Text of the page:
I left the Board after one term, but decided to run again a couple of years ago when many of the decisions of the Board seemed to me to be reactive rather than considered. I felt I could help provide some perspective and guidance.
But it’s exceedingly clear to me since returning to the Board that things have changed and there is now a fractured environment which does not allow for a unified, strategically sound, vision. I haven’t had any real impact, so now it’s time to leave.
I feel I have failed the organization. I feel we have failed the organization.
We have settled on numeric answers to the problem of inclusion, barely recognizing that this is the Industry’s problem far, far more than it is the Academy’s. Instead we react to pressure. One Governor even went as far as suggesting we don’t admit a single white male to the Academy, regardless of merit!
We have failed to move the Oscars into the modern age, despite decades of increased competition and declining ratings. Instead, we have kept to the same number of awards, which inherently means a long and boring show, and over the past decade we have nominated so many smaller independent films that the Oscars feel like they should be handed out in a tent. Big is not inherently bad and small is not inherently good. Moving into the modern age does not mean competing with the Emmys for non-theatrical features.
We have failed to solve the problems of the Museum, which is ridiculously over its initial budget and way past its original opening date. Despite having the best of the best inside the Academy membership, we have ignored the input of our Governors and our members.
We have failed our employees. Over the past seven years, we have watched dedicated employees of the Academy be driven out or leave out of frustration. Certainly, some freshening of an organization is a good thing, but that doesn’t seem the case here; this seems more like a “purge” to stifle debate and support management as opposed to the needs of the Academy.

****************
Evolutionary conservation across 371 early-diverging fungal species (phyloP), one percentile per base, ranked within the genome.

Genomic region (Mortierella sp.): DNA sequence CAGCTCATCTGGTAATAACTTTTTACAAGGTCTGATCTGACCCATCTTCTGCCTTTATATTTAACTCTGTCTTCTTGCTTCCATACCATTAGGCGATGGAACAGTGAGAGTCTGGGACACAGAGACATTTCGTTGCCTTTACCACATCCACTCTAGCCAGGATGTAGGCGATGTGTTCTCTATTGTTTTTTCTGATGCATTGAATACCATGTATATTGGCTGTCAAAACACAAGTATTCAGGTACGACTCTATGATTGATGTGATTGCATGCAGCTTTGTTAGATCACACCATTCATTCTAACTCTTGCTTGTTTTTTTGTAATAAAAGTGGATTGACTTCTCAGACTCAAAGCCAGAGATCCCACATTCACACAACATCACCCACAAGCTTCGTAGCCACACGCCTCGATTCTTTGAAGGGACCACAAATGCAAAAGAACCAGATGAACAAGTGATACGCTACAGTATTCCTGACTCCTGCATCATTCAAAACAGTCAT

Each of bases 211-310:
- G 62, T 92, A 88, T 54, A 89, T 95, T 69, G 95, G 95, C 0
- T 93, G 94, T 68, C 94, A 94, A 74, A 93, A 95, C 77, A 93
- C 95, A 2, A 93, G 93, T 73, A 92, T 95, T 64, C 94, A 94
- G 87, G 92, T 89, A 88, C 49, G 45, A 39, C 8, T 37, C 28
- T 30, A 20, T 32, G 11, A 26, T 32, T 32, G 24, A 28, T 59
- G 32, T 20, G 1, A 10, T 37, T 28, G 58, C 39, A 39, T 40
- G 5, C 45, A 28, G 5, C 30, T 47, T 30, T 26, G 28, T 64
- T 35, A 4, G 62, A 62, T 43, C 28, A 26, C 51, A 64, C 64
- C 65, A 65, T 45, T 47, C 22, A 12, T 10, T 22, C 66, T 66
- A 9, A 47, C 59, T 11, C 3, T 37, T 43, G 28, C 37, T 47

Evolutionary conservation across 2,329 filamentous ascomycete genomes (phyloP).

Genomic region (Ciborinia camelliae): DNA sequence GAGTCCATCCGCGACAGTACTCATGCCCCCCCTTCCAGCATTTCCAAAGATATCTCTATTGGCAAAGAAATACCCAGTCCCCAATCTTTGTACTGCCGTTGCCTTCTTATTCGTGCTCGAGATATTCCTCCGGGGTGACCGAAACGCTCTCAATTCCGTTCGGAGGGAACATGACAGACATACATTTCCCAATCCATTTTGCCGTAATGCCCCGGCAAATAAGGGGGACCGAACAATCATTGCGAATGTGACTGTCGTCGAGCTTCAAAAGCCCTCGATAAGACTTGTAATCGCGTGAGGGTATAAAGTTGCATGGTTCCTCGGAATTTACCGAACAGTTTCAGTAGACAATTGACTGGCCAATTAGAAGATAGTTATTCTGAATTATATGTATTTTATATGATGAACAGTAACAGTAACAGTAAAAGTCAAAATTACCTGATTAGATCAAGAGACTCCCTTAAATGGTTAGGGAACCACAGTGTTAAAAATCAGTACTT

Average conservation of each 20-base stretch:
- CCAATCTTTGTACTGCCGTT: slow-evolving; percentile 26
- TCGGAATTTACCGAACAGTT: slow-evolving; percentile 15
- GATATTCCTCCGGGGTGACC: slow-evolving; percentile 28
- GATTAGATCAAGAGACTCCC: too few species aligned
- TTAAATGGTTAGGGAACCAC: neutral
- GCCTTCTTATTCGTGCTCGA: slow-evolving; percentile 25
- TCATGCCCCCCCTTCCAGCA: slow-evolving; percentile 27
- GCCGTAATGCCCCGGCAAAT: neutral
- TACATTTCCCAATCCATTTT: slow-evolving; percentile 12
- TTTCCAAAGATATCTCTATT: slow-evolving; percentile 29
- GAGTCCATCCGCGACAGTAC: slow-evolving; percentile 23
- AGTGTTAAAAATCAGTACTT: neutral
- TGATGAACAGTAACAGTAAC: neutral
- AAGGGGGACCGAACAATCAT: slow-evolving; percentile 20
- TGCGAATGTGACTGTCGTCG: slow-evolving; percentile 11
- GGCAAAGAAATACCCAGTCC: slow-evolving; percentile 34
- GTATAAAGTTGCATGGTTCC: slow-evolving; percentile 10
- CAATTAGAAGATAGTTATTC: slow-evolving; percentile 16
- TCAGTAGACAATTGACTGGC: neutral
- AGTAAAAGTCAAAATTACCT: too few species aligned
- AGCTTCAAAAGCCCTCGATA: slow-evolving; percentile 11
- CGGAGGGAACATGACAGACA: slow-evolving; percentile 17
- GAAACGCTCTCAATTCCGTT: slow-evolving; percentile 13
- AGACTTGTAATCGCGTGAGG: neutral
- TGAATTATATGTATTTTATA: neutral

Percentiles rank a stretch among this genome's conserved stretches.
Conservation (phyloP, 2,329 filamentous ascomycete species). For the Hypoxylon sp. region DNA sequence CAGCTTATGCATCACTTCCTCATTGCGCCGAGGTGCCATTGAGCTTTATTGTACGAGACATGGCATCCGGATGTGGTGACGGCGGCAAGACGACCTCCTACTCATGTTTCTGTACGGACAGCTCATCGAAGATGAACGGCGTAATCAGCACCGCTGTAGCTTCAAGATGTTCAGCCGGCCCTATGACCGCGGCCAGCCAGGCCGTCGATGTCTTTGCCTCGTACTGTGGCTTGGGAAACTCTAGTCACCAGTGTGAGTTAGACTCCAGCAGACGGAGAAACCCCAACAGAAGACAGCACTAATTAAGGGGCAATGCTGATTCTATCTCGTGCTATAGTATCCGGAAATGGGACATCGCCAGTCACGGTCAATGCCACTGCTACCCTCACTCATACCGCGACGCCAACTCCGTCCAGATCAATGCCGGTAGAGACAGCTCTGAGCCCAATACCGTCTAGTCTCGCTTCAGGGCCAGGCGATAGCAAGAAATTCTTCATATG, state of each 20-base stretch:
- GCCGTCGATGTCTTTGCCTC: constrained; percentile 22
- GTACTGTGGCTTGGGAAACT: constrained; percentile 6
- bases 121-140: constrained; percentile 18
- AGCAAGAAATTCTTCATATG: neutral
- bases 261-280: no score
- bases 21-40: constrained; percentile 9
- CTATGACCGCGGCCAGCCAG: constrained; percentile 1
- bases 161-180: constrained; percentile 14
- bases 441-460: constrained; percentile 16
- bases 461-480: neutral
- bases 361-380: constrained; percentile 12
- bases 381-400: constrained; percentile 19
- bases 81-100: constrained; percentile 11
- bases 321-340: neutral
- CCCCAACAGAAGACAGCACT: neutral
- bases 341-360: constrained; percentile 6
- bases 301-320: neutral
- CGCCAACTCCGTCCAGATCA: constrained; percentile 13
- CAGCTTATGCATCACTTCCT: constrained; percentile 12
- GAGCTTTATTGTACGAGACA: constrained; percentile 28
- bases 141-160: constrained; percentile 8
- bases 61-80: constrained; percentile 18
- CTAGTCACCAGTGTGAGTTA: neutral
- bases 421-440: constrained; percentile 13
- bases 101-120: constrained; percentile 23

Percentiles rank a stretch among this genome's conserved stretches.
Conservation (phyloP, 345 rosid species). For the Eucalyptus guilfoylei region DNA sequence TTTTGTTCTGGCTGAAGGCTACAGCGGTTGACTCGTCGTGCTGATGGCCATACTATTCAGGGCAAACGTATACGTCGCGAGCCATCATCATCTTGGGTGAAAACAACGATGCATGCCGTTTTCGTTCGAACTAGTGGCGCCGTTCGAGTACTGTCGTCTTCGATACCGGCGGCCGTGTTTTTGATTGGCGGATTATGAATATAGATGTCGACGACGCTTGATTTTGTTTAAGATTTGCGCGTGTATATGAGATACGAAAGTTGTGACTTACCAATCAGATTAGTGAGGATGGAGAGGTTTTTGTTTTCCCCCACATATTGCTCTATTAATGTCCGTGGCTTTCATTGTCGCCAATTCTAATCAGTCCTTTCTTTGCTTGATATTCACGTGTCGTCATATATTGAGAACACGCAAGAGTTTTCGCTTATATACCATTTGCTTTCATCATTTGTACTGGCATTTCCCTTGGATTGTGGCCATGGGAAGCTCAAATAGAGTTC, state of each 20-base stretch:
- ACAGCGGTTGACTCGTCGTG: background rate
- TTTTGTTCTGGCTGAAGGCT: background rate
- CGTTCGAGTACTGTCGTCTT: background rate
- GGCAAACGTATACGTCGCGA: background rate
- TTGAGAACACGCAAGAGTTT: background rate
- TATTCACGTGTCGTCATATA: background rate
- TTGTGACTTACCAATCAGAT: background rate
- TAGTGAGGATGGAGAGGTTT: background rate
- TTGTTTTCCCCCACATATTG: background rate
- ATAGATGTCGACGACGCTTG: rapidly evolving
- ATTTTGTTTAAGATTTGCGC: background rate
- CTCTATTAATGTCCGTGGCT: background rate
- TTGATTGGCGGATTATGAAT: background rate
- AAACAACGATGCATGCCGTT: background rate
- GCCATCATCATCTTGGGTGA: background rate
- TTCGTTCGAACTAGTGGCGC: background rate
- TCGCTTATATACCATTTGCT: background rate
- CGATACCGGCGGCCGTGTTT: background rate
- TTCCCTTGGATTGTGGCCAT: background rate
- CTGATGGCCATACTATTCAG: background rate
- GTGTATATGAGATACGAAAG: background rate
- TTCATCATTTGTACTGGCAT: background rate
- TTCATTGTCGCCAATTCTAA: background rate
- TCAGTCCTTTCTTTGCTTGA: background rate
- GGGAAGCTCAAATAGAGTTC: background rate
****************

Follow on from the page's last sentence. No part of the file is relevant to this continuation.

We have failed to provide leadership. Yes, that includes the Presidency, which with a one year term creates instability, but moreover the CEO role has become much broader and far reaching, and the results are erratic at best. It also includes 54 Board of Governors, which is so large it makes decision-making difficult and makes it way too easy for the silent majority to stay silent.
Many of the problems I’m talking about come not from malfeasance but rather from the silence of too many Governors. A vocal few people are insistent that the problems are not really problems or would be too damaging to the Academy to admit. Not facing your problems means you are not addressing those issues and, guess what, problems don’t go away — they simmer under the surface and, if anything, get worse.
You can’t hide the drainage of employees, the cataclysmic decline in the Oscar ratings, the fact that no popular film has won in over a decade; that we decided to play Moral Police and most probably someone inside the Academy leaked confidential information in order to compromise the President; that the Board doesn’t feel their voice is being heard with regard to the Museum; that we have allowed the Academy to be blamed for things way beyond our control and then try to do things which are not in our purview (sexual harassment, discrimination in the Industry).
Perhaps I’m wrong about all of this and if so my resignation will simply make things better. If that’s the case, so be it. If it’s not, then I truly hope the majority of Governors will take action. Check in with our membership and get their input. If they respond as many have with me, then change the leadership of the Academy and put the Academy’s interests above any personal likes or dislikes.
I can proudly say I've never eaten anything over a couple years expired, let alone 100, but maybe that isn't really a point of pride. I could be like this guy, who's been making a living on YouTube searching out, examining, and eating rations he's found from military conflicts. Today, Steve ate the oldest ration to date, with this one being provided by the British army during the Second Boer Conflict all the way back in 1899! I have no clue how this guy isn't dead yet, but it is fascinating to see him examine, and then eat this thing!